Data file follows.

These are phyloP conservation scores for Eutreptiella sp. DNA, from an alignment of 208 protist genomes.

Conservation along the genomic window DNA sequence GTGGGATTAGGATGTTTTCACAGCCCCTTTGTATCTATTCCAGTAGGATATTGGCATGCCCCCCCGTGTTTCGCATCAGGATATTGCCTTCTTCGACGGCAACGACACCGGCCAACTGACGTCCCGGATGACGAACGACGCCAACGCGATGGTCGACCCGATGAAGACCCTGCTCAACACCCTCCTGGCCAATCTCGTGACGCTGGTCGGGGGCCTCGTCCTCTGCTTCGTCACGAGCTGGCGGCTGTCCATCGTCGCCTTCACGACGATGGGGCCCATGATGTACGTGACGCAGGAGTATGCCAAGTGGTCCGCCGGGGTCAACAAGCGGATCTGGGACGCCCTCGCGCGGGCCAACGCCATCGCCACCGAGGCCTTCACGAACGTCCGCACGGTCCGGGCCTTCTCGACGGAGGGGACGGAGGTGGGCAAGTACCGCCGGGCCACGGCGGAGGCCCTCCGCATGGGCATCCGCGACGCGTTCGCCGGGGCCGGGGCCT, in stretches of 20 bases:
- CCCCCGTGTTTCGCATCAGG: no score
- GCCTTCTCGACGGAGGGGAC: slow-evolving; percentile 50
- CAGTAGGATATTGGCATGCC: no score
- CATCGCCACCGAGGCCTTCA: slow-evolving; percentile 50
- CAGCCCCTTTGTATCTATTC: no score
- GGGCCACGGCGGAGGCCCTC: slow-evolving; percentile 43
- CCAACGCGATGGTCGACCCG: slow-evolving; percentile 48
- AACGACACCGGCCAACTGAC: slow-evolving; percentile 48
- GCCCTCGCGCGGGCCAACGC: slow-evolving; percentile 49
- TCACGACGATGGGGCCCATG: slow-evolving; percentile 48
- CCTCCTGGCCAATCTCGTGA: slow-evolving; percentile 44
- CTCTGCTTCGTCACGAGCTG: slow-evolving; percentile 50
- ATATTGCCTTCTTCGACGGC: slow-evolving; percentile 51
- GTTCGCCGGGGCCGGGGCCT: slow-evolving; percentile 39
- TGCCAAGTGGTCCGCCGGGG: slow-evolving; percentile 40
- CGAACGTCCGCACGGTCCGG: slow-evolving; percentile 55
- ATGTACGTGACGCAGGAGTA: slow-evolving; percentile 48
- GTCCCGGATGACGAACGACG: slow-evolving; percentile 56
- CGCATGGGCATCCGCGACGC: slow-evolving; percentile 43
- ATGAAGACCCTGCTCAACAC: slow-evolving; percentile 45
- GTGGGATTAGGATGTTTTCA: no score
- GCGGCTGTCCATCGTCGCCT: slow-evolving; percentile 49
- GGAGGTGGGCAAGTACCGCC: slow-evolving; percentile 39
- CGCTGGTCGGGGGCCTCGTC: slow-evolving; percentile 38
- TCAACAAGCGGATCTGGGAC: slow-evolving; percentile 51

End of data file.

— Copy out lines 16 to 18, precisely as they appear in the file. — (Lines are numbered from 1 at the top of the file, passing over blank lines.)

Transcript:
- GTTCGCCGGGGCCGGGGCCT: slow-evolving; percentile 39
- TGCCAAGTGGTCCGCCGGGG: slow-evolving; percentile 40
- CGAACGTCCGCACGGTCCGG: slow-evolving; percentile 55